Since the release of SQL Server 2012 I have become a big fan of using dacpacs for deploying SQL Server databases (for reasons that I will explain some other day) and I chose to use a dacpac to distribute my recently announced utility sp_ssiscatalog (read: Introducing sp_ssiscatalog (v1.0.0.0)). Unfortunately if you read that blog post you may have taken note of the following: Ordinarily a dacpac can be deployed to a SQL Server from SSMS using the Deploy Dacpac wizard however in this case there is a limitation. Due to sp_ssiscatalog referring to objects in the SSIS Catalog (which it has to do of course) the dacpac contains a SqlCmd variable to store the name of the database that underpins the SSIS Catalog; unfortunately the Deploy Dacpac wizard in SSMS has a rather gaping limitation in that it cannot deploy dacpacs containing SqlCmd variables. I think it is worth calling out this limitation separately in this blog post because its a limitation that all dacpac users need to be aware of. If you try and deploy the dacpac containing sp_ssiscatalog using the wizard in SSMS then this is what you will see: TITLE: Microsoft SQL Server Management Studio ------------------------------ Could not deploy package. (Microsoft.SqlServer.Dac) ------------------------------ ADDITIONAL INFORMATION: Missing values for the following SqlCmd variables:SSISDB. (Microsoft.Data.Tools.Schema.Sql) ------------------------------ BUTTONS: OK ------------------------------ The message is quite correct. The SSDT DB project that I used to build this dacpac *does* have a SqlCmd variable in it called SSISDB: Quite simply, the Dac Deployment wizard in SSMS is not capable of deploying such dacpacs. Your only option for deploying such dacpacs is to use the command-line tool sqlpackage.exe. Generally I use sqlpackage.exe anyway (which is why it has taken me months to encounter the aforementioned problem) and have found it preferable to using a GUI-based wizard. Your mileage may vary. @Jamiet

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  • A dacpac limitation – Deploy dacpac wizard does not understand SqlCmd variables

    - by jamiet
    Since the release of SQL Server 2012 I have become a big fan of using dacpacs for deploying SQL Server databases (for reasons that I will explain some other day) and I chose to use a dacpac to distribute my recently announced utility sp_ssiscatalog (read: Introducing sp_ssiscatalog (v1.0.0.0)). Unfortunately if you read that blog post you may have taken note of the following: Ordinarily a dacpac can be deployed to a SQL Server from SSMS using the Deploy Dacpac wizard however in this case there is a limitation. Due to sp_ssiscatalog referring to objects in the SSIS Catalog (which it has to do of course) the dacpac contains a SqlCmd variable to store the name of the database that underpins the SSIS Catalog; unfortunately the Deploy Dacpac wizard in SSMS has a rather gaping limitation in that it cannot deploy dacpacs containing SqlCmd variables. I think it is worth calling out this limitation separately in this blog post because its a limitation that all dacpac users need to be aware of. If you try and deploy the dacpac containing sp_ssiscatalog using the wizard in SSMS then this is what you will see: TITLE: Microsoft SQL Server Management Studio ------------------------------ Could not deploy package. (Microsoft.SqlServer.Dac) ------------------------------ ADDITIONAL INFORMATION: Missing values for the following SqlCmd variables:SSISDB. (Microsoft.Data.Tools.Schema.Sql) ------------------------------ BUTTONS: OK ------------------------------ The message is quite correct. The SSDT DB project that I used to build this dacpac *does* have a SqlCmd variable in it called SSISDB: Quite simply, the Dac Deployment wizard in SSMS is not capable of deploying such dacpacs. Your only option for deploying such dacpacs is to use the command-line tool sqlpackage.exe. Generally I use sqlpackage.exe anyway (which is why it has taken me months to encounter the aforementioned problem) and have found it preferable to using a GUI-based wizard. Your mileage may vary. @Jamiet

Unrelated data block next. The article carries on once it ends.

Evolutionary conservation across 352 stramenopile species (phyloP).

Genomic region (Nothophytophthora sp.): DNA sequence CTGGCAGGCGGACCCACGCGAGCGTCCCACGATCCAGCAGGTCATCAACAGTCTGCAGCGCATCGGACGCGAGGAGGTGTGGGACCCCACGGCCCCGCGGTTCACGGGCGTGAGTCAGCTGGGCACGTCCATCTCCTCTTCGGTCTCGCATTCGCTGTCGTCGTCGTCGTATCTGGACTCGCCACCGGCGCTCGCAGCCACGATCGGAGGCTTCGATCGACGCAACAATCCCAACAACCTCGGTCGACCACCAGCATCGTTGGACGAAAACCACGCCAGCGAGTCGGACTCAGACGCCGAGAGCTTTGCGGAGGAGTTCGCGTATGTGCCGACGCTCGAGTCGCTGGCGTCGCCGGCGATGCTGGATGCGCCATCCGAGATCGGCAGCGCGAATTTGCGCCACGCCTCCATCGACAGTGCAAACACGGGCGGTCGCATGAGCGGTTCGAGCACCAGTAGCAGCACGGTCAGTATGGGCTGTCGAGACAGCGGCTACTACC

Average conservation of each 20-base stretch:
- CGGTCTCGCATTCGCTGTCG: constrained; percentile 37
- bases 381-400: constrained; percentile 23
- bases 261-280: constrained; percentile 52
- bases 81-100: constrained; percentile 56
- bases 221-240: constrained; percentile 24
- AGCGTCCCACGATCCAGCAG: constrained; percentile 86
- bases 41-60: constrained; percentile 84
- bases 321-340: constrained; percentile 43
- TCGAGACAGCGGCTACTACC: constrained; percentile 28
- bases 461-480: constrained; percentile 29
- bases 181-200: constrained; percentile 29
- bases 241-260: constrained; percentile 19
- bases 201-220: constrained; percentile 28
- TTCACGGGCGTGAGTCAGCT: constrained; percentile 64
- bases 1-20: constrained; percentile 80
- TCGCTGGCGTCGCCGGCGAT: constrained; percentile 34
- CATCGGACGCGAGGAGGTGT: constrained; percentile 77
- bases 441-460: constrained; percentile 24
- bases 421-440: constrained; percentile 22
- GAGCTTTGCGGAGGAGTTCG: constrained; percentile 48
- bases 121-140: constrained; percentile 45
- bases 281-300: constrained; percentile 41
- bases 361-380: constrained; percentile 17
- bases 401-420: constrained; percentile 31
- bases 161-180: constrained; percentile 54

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  • Smart defaults [SSDT]

    - by jamiet
    I’ve just discovered a new, somewhat hidden, feature in SSDT that I didn’t know about and figured it would be worth highlighting here because I’ll bet not many others know it either; the feature is called Smart Defaults. It gets around the problem of adding a NOT NULLable column to an existing table that has got data in it – previous to SSDT you would need to define a DEFAULT constraint however it does feel rather cumbersome to create an object purely for the purpose of pushing through a deployment – that’s the situation that Smart Defaults is meant to alleviate. The Smart Defaults option exists in the advanced section of a Publish Profile file: The description of the setting is “Automatically provides a default value when updating a table that contains data with a column that does not allow null values”, in other words checking that option will cause SSDT to insert an arbitrary default value into your newly created NON NULLable column. In case you’re wondering how it does it, here’s how: SSDT creates a DEFAULT CONSTRAINT at the same time as the column is created and then immediately removes that constraint: ALTER TABLE [dbo].[T1]    ADD [C1] INT NOT NULL,         CONSTRAINT [SD_T1_1df7a5f76cf44bb593506d05ff9a1e2b] DEFAULT 0 FOR [C1];ALTER TABLE [dbo].[T1] DROP CONSTRAINT [SD_T1_1df7a5f76cf44bb593506d05ff9a1e2b]; You can then update the value as appropriate in a Post-Deployment script. Pretty cool! On the downside, you can only specify this option for the whole project, not for an individual table or even an individual column – I’m not sure that I’d want to turn this on for an entire project as it could hide problems that a failed deployment would highlight, in other words smart defaults could be seen to be “papering over the cracks”. If you think that should be improved go and vote (and leave a comment) at [SSDT] Allow us to specify Smart defaults per table or even per column. @Jamiet